Why are pregnant women so mean? This is a question mostly asked by men. Women rarely ask this question because they seem to understand what their pregnant sisters go through when they get pregnant. What is meanness in the first place? Simply put, meanness is the other word for being selfish, at least for the purpose of answering the above question.
Although a very controversial question, the fact of the matter is that it is men who accuse their pregnant spouses of being mean. When you probe them further, you come to realize that their spouses only become mean the moment they get pregnant, meaning that their being mean is directly linked to pregnancy. It is therefore possible that their spouses are not actually mean.
The accusation by men that women become mean when they get pregnant may not be misplaced. Pregnancy brings a lot of emotional and physical changes to a woman’s body and coping with some of the change can be very troublesome. For instance, hormonal changes cause varied problems that makes a woman very uncomfortable. Hormonal changes can cause a woman to develop craving for certain foods, a craving that some men take as being mean.
Why are pregnant women so mean can also be because of high stress level or depression. A stressed or depressed woman will normally lose self-esteem and withdraw to herself. Her male spouse who does not understand her depressed situation will easily take her change of mood and association as an act of meanness, which is certainly not true in such a case.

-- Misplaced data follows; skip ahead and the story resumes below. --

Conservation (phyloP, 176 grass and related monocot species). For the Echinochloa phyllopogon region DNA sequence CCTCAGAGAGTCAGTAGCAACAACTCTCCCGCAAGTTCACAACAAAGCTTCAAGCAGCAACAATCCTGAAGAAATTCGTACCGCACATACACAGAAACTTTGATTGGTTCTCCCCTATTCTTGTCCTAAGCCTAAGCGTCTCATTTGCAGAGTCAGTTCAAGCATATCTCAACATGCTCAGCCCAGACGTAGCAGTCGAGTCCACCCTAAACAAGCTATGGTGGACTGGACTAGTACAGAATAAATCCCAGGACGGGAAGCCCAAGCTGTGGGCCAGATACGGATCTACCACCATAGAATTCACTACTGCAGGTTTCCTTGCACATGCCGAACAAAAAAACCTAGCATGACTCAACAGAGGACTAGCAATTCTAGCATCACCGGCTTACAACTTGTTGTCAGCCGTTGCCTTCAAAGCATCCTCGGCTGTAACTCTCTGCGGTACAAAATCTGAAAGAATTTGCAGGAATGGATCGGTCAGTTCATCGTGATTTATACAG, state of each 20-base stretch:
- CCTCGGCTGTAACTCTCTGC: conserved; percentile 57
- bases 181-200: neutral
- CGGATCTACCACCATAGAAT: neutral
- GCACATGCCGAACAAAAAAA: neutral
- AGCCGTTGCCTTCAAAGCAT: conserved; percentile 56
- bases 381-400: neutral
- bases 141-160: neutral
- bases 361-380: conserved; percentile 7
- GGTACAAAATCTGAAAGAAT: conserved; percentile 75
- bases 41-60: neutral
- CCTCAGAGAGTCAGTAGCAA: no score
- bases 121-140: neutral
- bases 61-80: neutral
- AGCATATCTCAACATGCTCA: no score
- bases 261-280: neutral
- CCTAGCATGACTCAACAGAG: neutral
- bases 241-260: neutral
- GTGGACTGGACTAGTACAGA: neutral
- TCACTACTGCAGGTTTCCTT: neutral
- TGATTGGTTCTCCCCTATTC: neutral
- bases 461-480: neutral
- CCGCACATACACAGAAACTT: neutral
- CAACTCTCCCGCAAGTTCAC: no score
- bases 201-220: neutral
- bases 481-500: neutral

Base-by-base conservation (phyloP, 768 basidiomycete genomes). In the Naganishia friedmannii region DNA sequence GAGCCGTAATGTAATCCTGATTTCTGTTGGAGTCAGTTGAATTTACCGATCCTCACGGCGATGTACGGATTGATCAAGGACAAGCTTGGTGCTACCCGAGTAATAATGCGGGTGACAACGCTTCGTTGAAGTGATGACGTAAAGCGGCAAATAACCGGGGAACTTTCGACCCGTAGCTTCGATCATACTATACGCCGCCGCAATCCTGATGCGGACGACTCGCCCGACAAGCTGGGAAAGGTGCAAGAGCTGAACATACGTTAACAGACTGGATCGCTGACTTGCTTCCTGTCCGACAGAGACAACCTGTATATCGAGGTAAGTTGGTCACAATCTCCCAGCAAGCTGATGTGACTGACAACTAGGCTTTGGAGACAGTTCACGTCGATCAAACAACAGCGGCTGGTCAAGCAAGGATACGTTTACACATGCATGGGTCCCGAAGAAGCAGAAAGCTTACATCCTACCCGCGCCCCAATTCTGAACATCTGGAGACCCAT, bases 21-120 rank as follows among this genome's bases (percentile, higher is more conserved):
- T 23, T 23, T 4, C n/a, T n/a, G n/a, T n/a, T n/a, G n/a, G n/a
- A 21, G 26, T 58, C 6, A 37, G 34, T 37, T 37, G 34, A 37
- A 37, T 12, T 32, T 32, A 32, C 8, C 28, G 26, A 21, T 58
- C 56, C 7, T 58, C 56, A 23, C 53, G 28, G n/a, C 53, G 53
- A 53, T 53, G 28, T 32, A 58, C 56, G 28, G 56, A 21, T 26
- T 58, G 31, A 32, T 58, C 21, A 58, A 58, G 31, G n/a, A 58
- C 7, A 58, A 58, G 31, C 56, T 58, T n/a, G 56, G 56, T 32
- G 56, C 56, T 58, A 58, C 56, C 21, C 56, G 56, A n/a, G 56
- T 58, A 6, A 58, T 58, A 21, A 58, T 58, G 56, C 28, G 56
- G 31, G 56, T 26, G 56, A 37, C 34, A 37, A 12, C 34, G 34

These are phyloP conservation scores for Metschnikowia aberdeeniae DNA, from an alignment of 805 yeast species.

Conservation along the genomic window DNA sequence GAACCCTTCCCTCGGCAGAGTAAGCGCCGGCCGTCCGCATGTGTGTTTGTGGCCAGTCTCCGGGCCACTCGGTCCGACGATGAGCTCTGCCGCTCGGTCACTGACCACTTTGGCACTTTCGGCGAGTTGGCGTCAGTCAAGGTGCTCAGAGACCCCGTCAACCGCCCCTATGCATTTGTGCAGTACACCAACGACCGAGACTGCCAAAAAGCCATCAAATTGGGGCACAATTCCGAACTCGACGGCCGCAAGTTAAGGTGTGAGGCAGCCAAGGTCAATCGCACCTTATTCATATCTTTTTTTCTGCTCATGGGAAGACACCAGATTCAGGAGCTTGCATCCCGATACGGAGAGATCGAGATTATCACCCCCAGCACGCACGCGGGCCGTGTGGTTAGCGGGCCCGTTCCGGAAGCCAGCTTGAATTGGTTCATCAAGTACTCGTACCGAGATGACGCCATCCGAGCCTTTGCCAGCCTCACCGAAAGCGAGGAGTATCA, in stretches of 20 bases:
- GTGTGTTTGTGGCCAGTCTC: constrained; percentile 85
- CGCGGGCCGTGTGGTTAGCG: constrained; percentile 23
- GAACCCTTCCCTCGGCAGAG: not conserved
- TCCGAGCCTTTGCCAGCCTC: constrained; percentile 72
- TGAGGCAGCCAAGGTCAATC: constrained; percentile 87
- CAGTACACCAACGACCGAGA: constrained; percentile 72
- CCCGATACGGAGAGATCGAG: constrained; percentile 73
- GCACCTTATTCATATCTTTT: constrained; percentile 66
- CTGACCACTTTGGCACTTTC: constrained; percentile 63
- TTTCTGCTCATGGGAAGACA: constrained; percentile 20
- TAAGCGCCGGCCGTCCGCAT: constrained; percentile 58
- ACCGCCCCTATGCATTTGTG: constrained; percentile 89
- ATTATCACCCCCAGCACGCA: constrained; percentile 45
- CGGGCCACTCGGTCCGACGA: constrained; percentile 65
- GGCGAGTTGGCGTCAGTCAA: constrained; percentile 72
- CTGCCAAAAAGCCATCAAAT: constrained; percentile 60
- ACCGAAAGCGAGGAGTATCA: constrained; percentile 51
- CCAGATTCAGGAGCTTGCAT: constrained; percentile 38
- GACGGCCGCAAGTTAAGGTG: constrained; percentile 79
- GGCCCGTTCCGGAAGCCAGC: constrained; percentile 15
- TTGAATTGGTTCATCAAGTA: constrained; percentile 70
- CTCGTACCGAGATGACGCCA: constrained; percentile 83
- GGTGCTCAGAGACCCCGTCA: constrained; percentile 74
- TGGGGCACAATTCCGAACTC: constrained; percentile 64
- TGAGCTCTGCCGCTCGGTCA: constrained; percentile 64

Truth be told, there are women who are naturally born mean. Although they remain mean without pregnancy, they try as much as they can to conceal the same. With pregnancy however, the meanness becomes pronounced. It is such women who will place unreasonable demands on their spouses who are bound to be punished in case they fail to meet such demands. One of the punishments is usually being denied conjugal rights and in some cases total avoidance.
The above are just of the reasons as to why are pregnant women so mean. It must be noted that meanness is not a medical condition; it can either be a woman’s trait or an acquired instinct. Meanness not caused by hormonal changes is completely misplaced. Perhaps John Paul II put it better when he stated The great danger of family life, in the midst of any society whose idols are pleasure, comfort and independence, lies in the fact that people close their heart and become selfish. That is what meanness is.